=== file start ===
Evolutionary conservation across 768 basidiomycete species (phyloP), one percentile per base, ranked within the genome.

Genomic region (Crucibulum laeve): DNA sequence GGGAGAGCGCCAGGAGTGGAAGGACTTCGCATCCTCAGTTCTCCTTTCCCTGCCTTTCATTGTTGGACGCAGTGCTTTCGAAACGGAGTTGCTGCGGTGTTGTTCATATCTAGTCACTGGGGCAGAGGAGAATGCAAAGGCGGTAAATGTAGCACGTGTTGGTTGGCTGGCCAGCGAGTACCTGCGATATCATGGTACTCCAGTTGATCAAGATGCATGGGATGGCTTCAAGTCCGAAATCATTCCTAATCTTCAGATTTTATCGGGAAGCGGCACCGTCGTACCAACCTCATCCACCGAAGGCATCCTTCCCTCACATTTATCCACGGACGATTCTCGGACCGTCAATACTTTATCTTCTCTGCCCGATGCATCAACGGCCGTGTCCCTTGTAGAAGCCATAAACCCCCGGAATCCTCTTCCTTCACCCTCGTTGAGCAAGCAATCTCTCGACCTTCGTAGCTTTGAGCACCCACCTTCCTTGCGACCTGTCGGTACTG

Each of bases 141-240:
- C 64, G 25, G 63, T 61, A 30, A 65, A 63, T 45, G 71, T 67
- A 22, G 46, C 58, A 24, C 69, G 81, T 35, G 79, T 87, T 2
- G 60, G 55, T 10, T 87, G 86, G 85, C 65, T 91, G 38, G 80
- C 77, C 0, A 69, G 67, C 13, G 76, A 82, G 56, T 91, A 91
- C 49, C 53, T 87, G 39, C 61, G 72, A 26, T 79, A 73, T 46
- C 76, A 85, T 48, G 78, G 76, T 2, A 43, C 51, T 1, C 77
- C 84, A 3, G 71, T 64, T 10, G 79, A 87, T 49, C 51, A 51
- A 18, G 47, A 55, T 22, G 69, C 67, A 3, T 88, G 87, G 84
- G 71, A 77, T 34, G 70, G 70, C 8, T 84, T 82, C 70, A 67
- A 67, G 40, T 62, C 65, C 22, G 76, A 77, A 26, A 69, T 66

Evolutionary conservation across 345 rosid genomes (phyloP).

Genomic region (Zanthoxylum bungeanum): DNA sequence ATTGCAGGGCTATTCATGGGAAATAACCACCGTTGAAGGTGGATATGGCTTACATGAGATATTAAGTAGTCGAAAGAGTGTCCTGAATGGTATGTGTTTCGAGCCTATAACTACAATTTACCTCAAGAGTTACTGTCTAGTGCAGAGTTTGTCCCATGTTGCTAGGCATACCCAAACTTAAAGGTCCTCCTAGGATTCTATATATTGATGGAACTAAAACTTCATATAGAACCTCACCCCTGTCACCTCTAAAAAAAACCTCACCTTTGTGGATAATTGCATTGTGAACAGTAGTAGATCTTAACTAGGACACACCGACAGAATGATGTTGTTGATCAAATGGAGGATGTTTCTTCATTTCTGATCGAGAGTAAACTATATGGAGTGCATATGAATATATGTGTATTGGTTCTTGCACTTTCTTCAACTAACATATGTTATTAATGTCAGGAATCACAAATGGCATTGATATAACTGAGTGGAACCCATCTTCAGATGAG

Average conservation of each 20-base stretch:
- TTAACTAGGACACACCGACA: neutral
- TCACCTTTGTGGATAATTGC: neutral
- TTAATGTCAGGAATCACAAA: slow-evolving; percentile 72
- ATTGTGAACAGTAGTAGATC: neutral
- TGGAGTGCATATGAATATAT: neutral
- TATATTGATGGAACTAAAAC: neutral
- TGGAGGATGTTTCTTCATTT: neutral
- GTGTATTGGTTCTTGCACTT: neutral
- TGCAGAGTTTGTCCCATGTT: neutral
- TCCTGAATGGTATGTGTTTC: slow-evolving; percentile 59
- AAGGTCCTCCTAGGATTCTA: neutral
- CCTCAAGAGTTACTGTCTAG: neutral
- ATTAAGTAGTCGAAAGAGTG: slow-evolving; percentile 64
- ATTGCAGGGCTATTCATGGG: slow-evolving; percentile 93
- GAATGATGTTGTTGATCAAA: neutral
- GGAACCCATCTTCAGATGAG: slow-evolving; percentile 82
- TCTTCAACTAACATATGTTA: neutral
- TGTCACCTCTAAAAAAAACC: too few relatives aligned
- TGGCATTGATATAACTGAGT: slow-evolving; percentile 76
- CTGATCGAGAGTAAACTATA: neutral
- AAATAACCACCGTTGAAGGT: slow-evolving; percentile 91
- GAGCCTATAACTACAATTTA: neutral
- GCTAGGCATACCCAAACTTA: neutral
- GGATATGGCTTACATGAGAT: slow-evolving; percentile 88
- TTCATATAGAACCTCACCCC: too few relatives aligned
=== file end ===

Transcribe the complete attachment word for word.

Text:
Evolutionary conservation across 768 basidiomycete species (phyloP), one percentile per base, ranked within the genome.

Genomic region (Crucibulum laeve): DNA sequence GGGAGAGCGCCAGGAGTGGAAGGACTTCGCATCCTCAGTTCTCCTTTCCCTGCCTTTCATTGTTGGACGCAGTGCTTTCGAAACGGAGTTGCTGCGGTGTTGTTCATATCTAGTCACTGGGGCAGAGGAGAATGCAAAGGCGGTAAATGTAGCACGTGTTGGTTGGCTGGCCAGCGAGTACCTGCGATATCATGGTACTCCAGTTGATCAAGATGCATGGGATGGCTTCAAGTCCGAAATCATTCCTAATCTTCAGATTTTATCGGGAAGCGGCACCGTCGTACCAACCTCATCCACCGAAGGCATCCTTCCCTCACATTTATCCACGGACGATTCTCGGACCGTCAATACTTTATCTTCTCTGCCCGATGCATCAACGGCCGTGTCCCTTGTAGAAGCCATAAACCCCCGGAATCCTCTTCCTTCACCCTCGTTGAGCAAGCAATCTCTCGACCTTCGTAGCTTTGAGCACCCACCTTCCTTGCGACCTGTCGGTACTG

Each of bases 141-240:
- C 64, G 25, G 63, T 61, A 30, A 65, A 63, T 45, G 71, T 67
- A 22, G 46, C 58, A 24, C 69, G 81, T 35, G 79, T 87, T 2
- G 60, G 55, T 10, T 87, G 86, G 85, C 65, T 91, G 38, G 80
- C 77, C 0, A 69, G 67, C 13, G 76, A 82, G 56, T 91, A 91
- C 49, C 53, T 87, G 39, C 61, G 72, A 26, T 79, A 73, T 46
- C 76, A 85, T 48, G 78, G 76, T 2, A 43, C 51, T 1, C 77
- C 84, A 3, G 71, T 64, T 10, G 79, A 87, T 49, C 51, A 51
- A 18, G 47, A 55, T 22, G 69, C 67, A 3, T 88, G 87, G 84
- G 71, A 77, T 34, G 70, G 70, C 8, T 84, T 82, C 70, A 67
- A 67, G 40, T 62, C 65, C 22, G 76, A 77, A 26, A 69, T 66

Evolutionary conservation across 345 rosid genomes (phyloP).

Genomic region (Zanthoxylum bungeanum): DNA sequence ATTGCAGGGCTATTCATGGGAAATAACCACCGTTGAAGGTGGATATGGCTTACATGAGATATTAAGTAGTCGAAAGAGTGTCCTGAATGGTATGTGTTTCGAGCCTATAACTACAATTTACCTCAAGAGTTACTGTCTAGTGCAGAGTTTGTCCCATGTTGCTAGGCATACCCAAACTTAAAGGTCCTCCTAGGATTCTATATATTGATGGAACTAAAACTTCATATAGAACCTCACCCCTGTCACCTCTAAAAAAAACCTCACCTTTGTGGATAATTGCATTGTGAACAGTAGTAGATCTTAACTAGGACACACCGACAGAATGATGTTGTTGATCAAATGGAGGATGTTTCTTCATTTCTGATCGAGAGTAAACTATATGGAGTGCATATGAATATATGTGTATTGGTTCTTGCACTTTCTTCAACTAACATATGTTATTAATGTCAGGAATCACAAATGGCATTGATATAACTGAGTGGAACCCATCTTCAGATGAG

Average conservation of each 20-base stretch:
- TTAACTAGGACACACCGACA: neutral
- TCACCTTTGTGGATAATTGC: neutral
- TTAATGTCAGGAATCACAAA: slow-evolving; percentile 72
- ATTGTGAACAGTAGTAGATC: neutral
- TGGAGTGCATATGAATATAT: neutral
- TATATTGATGGAACTAAAAC: neutral
- TGGAGGATGTTTCTTCATTT: neutral
- GTGTATTGGTTCTTGCACTT: neutral
- TGCAGAGTTTGTCCCATGTT: neutral
- TCCTGAATGGTATGTGTTTC: slow-evolving; percentile 59
- AAGGTCCTCCTAGGATTCTA: neutral
- CCTCAAGAGTTACTGTCTAG: neutral
- ATTAAGTAGTCGAAAGAGTG: slow-evolving; percentile 64
- ATTGCAGGGCTATTCATGGG: slow-evolving; percentile 93
- GAATGATGTTGTTGATCAAA: neutral
- GGAACCCATCTTCAGATGAG: slow-evolving; percentile 82
- TCTTCAACTAACATATGTTA: neutral
- TGTCACCTCTAAAAAAAACC: too few relatives aligned
- TGGCATTGATATAACTGAGT: slow-evolving; percentile 76
- CTGATCGAGAGTAAACTATA: neutral
- AAATAACCACCGTTGAAGGT: slow-evolving; percentile 91
- GAGCCTATAACTACAATTTA: neutral
- GCTAGGCATACCCAAACTTA: neutral
- GGATATGGCTTACATGAGAT: slow-evolving; percentile 88
- TTCATATAGAACCTCACCCC: too few relatives aligned